Clean, fresh investment, water and investment at room temperature, de-ionized
or distilled water or water that has been sitting overnight. Follow the
proportions suggested by the investment manufacturer.
Usually 40cc of water to 100 grams of investment is good. Use a dust filter
mask and gloves. Time yourself.
Remember: 'Well begun is half done'
1. If investing by eye rather than
using measurements then fill flask between 2/3 and 3/4 full of water,
and pour it into the mixing bowl.
2. Sift the investment gently but fairly
rapidly onto the water's surface and mix well with a spatula, smoothing
out any lumps. Note the time. The investment procedure should be finished
about nine to nine and a half minutes after beginning to mix.
3. As soon as the investment is smooth
swirl the bowl in your hands so that the investment continually moves
and any bubbles are removed. Don't whip in more bubbles. If desired use
a vibrator on the investment to encourage bubbles to leave.
4. At about the five minute mark vacuum
the investment for 1-2 minutes or until the investment boils for a moment
or two. Too much boiling may damage the investment.
5. While the investment in the bowl
is vacuuming pour debubblizer over the wax in the flask and then pour
it back into the bottle again, draining the flask well. While it is not
supposed to be necessary to use it with vacuum investing I have found
debubblizer is of some help in aiding trapped bubbles to slide off the
6. Remove the investment from the vacuum
bell and swirl it, then pour it into the tilted flask and rotate the flask
while pouring to encourage bubbles to leave. Swirl the flask gently. This
is when you realize why one puts tape around the top of the flask.
7. Assuming there are no air bubbles
present in the wax vacuum the flask well. When finished this should put
one at about the nine minute mark from starting. Remove the flask from
the vacuum bell and if the investment is not yet reasonably hard gently
swirl it until it thickens. This will discourage water tracking. When
the investment seems thick and sluggish let it be. Glossing off should
occur at about thirteen and a half minutes after beginning to invest.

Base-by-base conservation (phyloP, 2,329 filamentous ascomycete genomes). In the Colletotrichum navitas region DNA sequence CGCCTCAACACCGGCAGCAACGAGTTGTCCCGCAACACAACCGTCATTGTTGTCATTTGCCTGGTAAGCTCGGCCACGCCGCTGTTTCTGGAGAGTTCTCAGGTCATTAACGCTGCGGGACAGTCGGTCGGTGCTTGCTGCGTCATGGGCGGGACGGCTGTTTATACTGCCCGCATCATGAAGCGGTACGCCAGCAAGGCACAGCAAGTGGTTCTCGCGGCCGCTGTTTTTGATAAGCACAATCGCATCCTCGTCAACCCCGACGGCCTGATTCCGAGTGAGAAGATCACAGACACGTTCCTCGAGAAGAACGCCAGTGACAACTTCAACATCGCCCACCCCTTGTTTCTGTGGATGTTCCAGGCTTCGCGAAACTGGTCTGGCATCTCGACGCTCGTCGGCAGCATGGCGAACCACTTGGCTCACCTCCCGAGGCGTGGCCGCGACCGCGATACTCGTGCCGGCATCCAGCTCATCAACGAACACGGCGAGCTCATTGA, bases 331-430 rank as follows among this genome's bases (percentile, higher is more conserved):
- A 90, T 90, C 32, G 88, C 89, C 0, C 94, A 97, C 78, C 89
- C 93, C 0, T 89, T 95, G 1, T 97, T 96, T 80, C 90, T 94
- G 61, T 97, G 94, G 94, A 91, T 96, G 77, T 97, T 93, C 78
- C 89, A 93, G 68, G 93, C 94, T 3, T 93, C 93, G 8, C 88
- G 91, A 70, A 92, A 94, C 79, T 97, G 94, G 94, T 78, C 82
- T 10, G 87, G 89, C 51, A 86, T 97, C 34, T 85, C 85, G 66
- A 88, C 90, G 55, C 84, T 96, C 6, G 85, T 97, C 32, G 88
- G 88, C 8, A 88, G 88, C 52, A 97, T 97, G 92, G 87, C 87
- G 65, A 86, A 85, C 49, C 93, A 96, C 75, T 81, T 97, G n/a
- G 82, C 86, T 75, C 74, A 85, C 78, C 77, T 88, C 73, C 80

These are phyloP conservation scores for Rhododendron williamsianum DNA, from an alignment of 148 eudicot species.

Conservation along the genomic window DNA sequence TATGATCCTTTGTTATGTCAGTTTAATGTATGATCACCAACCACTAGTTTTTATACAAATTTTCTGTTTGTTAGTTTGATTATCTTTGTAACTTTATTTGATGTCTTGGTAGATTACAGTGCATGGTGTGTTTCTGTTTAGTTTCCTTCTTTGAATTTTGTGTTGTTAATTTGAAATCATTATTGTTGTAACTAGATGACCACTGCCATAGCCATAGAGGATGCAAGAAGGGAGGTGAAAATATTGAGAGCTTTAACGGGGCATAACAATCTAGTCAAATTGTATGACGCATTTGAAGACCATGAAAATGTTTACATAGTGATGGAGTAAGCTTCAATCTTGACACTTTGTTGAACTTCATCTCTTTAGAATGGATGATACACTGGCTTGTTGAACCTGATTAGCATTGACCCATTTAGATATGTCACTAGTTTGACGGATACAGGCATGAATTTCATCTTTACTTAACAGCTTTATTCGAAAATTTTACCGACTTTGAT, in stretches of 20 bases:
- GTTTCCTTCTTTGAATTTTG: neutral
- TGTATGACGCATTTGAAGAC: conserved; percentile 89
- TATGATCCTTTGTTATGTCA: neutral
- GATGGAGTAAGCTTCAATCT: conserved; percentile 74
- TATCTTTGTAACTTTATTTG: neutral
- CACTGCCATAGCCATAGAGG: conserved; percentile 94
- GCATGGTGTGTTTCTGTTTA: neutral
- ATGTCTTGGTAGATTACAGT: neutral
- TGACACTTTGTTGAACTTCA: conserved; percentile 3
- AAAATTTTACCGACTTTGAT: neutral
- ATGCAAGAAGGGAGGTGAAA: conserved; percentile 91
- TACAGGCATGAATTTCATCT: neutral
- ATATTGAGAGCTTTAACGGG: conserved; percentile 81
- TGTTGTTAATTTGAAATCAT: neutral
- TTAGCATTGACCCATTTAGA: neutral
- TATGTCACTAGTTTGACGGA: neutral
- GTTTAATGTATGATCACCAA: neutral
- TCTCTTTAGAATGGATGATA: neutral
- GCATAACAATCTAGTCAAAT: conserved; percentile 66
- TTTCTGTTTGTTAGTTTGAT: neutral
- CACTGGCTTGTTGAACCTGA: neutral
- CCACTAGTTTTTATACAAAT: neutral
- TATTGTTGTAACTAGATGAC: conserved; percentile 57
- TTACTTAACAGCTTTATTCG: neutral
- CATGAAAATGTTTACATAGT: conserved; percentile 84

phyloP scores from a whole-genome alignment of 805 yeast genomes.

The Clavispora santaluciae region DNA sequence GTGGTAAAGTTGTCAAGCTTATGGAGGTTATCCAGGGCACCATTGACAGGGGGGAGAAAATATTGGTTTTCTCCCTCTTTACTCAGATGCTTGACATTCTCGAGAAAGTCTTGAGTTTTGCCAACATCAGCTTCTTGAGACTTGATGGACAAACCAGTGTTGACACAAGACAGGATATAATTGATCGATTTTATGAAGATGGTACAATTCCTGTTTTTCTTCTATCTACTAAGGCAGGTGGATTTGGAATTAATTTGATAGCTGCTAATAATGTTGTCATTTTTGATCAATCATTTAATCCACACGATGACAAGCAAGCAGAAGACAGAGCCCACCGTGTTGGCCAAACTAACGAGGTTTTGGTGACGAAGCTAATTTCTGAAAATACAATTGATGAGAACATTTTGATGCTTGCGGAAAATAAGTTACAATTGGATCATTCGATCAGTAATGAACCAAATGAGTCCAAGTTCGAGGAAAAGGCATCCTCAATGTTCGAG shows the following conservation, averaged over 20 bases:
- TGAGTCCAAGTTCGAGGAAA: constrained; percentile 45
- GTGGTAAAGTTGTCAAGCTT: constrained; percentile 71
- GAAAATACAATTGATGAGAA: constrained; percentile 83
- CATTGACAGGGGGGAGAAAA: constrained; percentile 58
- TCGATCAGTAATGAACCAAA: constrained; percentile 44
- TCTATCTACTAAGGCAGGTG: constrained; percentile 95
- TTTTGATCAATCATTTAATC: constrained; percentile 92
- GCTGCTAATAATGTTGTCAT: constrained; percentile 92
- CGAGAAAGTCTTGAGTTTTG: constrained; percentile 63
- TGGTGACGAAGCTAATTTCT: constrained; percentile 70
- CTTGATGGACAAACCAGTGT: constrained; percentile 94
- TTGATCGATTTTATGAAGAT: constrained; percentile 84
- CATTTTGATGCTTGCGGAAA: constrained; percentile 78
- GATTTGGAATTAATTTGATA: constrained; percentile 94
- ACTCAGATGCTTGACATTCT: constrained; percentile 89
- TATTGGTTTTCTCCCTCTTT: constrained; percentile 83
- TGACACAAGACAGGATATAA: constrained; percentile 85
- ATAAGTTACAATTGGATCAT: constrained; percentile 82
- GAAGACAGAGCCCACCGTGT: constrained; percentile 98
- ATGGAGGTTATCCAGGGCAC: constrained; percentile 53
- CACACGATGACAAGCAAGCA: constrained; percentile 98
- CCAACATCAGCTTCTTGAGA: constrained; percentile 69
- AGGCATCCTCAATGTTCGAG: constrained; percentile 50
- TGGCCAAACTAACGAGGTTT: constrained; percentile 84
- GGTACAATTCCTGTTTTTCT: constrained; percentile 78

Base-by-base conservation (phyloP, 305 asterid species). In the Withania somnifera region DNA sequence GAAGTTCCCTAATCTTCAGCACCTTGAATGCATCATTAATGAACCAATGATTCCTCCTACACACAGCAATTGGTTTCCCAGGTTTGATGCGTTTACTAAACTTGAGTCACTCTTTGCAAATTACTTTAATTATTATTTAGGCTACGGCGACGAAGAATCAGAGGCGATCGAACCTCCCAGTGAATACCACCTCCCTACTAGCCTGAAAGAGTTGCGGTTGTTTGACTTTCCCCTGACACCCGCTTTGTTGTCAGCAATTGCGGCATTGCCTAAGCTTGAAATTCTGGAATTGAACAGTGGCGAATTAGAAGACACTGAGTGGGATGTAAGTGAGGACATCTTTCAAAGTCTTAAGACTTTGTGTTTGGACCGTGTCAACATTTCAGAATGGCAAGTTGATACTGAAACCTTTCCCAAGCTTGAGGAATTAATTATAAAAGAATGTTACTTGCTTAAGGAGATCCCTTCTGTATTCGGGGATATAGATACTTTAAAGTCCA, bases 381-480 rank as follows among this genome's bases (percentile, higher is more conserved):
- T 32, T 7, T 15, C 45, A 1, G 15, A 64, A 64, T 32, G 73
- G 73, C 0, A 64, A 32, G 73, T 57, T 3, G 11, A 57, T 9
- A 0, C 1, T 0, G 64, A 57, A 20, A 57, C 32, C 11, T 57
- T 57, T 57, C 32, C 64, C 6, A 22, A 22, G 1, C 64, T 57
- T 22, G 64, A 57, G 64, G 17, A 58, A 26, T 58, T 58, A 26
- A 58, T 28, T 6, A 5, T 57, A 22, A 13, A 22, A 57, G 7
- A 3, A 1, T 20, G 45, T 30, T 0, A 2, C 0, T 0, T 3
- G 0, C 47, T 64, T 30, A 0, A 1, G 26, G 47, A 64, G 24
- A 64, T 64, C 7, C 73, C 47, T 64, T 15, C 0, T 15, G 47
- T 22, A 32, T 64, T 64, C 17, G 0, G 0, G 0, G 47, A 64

If it does not occur by fifteen minutes after starting then either the
investment proportions were too watery or the investment has absorbed
water from the air, is no longer fresh and therefore the ratio of water
to investment was wrong. This can lead to water tracking and investment
8. After the investment is hardened
slightly (about 30 minutes from starting) remove the rubber sprue base
with a slight twisting motion and clean off any excess investment from
the outside of the flask. A small flask may be burned out immediately,
a medium sized one should rest for a little while and a large one may
dry overnight without damage. If one wishes to cast later one can store
the flask in a sealed plastic bag until required for casting (I would
suggest under a week).
A sample burnout schedule for a medium to
small flask (oF)
|| 3:00-Cast when ready.
Note that the larger a flask the longer and more gentle the burnout should
be. The flask should sit at the high temperature for some time. When the
investment looks white you are ready to cast. Dark investment will work
but the results may not be good. When melting metal: Oxygen is your
enemy Do all you can to limit oxygen access at high temperatures to your
metal. Preheat the crucible intensely and use a slightly gassy flame.
Roll your metal out as thin as it will get and roll it up into coils for
melting. Keep the melt covered by the gassy flame at all times and consider
adding a chunk of charcoal to the crucible to consume oxygen. Cast into
an appropriate flask temperature. The shorter the melting time the less
oxygen can be absorbed by the metal. Do not add to much oxygen to the
flame to shorten melting time.